As it turns out, robots with tails can fly through the air while maintaining
their orientation, and now other robotic platforms are testing out this
technique, thanks to a collaboration between UC Berkeley and the University of
The bot you see here is X-RHex Lite, or XRL for short. It should look a
little bit familiar (just like EduBot and SandBot) since it's based on RHex —
UPenn's original legged hexapod. Except this guy is a lighter and more modular
design. The new bit is, of course, the actuated tail which gives XRL the ability to
right itself in midair when dropped at weird angles, as well as a way of
maintaining its orientation if it runs off a ledge.
XRL tips the scales at 8.1 kilograms, making XRL about 60 times more
massive than the original Tailbot. Note the comparison pic below.
There's a huge amount of potential for mobile robots with tails, and XRL
marks a transition point between proof-of-concept and potentially operational
platform. XRL is also
particularly suited to
midair shenanigans due
to its six springy legs
which act like excellent
shock absorbers (as long
as the robot lands on them the right way).
Robots are intimidating and starting from scratch with them is
hard, no matter what age you are. You usually have to learn both
hardware and software at the same time to get a robot to do anything
cool, and for people without a background in either of these things
surmounting that initial learning curve can be scary.
BirdBrain Technologies — a spinoff from Carnegie Mellon's
Robotics Institute — has just released a new DIY kit called
Hummingbird that promises to make building a robot as easy (and
affordable) as possible.
As you'd expect, the Hummingbird kit involves both a hardware
component and a software component. Everything's included, with a clearly marked board and color coded wiring. It's also nifty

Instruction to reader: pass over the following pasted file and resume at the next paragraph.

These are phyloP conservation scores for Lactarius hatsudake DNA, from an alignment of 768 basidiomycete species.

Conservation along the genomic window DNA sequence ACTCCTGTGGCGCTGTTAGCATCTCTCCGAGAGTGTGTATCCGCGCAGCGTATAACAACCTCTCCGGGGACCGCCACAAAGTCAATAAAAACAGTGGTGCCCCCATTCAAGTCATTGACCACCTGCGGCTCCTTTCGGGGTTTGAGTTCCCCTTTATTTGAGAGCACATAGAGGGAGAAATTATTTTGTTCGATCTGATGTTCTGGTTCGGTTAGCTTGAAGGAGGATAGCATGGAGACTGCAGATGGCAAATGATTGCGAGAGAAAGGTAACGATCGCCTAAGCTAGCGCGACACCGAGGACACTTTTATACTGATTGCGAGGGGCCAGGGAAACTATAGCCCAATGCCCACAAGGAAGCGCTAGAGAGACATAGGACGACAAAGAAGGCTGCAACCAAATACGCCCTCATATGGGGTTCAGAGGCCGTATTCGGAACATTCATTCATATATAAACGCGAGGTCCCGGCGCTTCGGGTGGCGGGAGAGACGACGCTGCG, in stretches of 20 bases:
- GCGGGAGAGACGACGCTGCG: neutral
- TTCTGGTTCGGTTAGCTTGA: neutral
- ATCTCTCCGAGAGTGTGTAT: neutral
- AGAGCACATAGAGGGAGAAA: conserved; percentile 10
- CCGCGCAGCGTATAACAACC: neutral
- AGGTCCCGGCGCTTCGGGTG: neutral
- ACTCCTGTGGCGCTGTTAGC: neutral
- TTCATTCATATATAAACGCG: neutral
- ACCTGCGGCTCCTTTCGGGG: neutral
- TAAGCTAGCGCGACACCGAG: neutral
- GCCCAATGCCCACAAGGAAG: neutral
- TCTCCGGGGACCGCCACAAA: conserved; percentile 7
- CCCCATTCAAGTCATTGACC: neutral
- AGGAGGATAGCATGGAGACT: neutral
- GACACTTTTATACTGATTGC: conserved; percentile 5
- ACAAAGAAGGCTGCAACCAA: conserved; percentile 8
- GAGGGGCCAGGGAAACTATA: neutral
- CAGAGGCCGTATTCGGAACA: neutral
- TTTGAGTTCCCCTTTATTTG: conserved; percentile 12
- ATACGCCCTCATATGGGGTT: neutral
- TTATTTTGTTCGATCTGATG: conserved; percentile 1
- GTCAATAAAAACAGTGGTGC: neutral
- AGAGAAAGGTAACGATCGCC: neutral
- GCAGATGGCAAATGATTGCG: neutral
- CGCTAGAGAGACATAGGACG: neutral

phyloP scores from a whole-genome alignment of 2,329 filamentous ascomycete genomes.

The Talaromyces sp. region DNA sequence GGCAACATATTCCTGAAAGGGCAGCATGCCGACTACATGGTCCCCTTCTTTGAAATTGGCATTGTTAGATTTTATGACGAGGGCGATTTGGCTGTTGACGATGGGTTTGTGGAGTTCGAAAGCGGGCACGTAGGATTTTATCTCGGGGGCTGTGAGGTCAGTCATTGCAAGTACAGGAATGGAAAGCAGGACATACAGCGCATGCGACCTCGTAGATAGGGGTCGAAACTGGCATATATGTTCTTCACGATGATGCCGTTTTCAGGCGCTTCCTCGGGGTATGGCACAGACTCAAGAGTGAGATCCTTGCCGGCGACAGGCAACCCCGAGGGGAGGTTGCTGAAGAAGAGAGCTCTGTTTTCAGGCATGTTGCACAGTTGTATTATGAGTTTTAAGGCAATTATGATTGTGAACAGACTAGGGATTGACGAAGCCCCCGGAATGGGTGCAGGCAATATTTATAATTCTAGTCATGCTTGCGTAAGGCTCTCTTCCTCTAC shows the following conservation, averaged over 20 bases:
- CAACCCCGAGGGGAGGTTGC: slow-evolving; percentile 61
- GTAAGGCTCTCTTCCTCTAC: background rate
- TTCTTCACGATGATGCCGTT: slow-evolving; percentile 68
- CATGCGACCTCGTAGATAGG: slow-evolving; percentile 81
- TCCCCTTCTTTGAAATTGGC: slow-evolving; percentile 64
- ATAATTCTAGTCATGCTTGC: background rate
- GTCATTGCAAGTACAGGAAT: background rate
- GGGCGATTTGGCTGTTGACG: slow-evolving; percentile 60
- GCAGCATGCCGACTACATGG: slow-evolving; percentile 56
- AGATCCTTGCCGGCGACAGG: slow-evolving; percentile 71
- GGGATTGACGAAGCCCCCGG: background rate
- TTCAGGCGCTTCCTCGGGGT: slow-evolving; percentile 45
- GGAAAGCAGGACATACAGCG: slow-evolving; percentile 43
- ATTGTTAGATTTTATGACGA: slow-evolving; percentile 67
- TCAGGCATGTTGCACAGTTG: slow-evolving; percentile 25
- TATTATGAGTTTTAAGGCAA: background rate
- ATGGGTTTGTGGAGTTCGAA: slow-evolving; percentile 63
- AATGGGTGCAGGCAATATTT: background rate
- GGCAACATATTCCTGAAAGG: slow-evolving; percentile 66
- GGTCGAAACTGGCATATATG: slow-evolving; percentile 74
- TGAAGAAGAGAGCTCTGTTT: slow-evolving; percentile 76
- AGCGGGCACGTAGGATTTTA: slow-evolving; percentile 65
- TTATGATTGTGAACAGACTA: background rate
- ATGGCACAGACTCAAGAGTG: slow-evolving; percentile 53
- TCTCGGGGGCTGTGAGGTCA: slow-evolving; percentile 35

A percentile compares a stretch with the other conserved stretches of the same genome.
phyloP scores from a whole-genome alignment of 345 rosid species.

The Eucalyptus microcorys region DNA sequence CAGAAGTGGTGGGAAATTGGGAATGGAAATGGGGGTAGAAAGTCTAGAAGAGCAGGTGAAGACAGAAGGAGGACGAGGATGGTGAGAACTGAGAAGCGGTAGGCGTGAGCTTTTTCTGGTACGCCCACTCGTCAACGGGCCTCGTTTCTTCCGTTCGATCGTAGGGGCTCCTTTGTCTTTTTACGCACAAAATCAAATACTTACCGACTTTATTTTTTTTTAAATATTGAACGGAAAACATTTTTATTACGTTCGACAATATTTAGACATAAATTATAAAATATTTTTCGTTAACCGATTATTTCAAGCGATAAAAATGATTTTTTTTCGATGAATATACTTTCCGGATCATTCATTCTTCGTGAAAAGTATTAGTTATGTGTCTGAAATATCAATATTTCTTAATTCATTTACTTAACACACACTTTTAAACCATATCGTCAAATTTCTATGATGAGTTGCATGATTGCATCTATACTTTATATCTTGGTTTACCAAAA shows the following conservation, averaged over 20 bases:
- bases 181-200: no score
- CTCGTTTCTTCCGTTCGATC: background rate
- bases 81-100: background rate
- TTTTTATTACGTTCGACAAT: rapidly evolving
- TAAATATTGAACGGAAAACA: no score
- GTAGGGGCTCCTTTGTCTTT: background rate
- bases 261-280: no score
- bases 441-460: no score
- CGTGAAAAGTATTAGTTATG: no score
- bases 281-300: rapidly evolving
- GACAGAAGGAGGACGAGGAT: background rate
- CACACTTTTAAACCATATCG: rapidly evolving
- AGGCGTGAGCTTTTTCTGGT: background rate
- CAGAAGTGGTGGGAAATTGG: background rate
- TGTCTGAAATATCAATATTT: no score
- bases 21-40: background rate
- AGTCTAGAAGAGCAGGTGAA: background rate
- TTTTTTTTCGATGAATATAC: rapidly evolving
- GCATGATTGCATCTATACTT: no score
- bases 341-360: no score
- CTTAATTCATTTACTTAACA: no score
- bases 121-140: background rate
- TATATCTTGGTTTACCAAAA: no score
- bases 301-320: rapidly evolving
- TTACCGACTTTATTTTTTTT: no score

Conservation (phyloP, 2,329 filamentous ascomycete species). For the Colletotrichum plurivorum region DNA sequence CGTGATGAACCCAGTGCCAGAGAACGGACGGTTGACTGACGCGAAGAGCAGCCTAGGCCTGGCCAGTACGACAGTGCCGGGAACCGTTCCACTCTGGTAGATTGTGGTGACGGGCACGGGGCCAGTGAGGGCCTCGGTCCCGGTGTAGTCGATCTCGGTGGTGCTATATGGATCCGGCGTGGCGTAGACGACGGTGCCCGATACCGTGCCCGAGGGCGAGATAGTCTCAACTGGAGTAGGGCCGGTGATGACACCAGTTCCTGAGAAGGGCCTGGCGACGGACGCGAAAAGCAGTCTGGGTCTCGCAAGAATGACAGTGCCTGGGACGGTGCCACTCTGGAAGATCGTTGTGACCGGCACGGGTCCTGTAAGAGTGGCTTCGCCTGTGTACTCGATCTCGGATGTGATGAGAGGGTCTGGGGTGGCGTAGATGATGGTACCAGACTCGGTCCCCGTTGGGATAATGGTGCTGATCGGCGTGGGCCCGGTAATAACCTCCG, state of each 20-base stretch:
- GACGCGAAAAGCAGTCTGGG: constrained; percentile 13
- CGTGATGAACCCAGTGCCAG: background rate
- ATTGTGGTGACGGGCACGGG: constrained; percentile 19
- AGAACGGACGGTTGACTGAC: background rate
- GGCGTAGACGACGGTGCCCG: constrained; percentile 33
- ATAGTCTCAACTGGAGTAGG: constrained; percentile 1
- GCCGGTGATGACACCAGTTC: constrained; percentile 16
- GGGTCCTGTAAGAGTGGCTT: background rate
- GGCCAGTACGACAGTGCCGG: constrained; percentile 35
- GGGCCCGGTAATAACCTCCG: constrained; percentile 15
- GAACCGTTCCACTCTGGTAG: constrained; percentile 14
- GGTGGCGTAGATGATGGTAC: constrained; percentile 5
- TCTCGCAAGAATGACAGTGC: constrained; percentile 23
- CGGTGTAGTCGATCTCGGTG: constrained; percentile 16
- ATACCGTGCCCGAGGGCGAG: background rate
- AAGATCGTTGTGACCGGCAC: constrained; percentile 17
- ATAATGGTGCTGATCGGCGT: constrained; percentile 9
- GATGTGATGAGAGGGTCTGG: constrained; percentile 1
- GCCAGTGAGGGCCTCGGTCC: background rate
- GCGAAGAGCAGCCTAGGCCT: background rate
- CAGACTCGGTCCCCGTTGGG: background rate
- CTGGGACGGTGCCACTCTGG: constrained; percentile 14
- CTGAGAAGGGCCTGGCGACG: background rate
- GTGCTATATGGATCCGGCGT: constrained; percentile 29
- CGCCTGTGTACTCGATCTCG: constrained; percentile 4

that the wires just snap in and out — no soldering required — although soldering is not that hard and building simple robots
is a great excuse to learn how.
On the software side, the kit comes with a Java-based drag-and-drop visual programming interface that doesn't require any
previous experience at all, and anyone with a passing obsession with their iPhone should be able to get it working in no time.
Although this is called a kit, there's not instructions that tell you what to build. You use your imagination and some
creativity to build a robot of your very own. You might need some additional structural components (like cardboard), but
beyond that all it takes is a good idea to make whatever you want (which is what's so great about robots in general).
The Hummingbird kit is intended for kids of ages 10 and up, although it's not a bad way for people of any age to get
familiar with making hardware and software work together. At $199 each, it might be a little more realistic to see the kit
become part of an educational curriculum as opposed to something that kids will be able to buy for themselves. If you've got a
budding roboticist in your family, though, we'd say this is probably a good investment.
26 SERVO 09.2012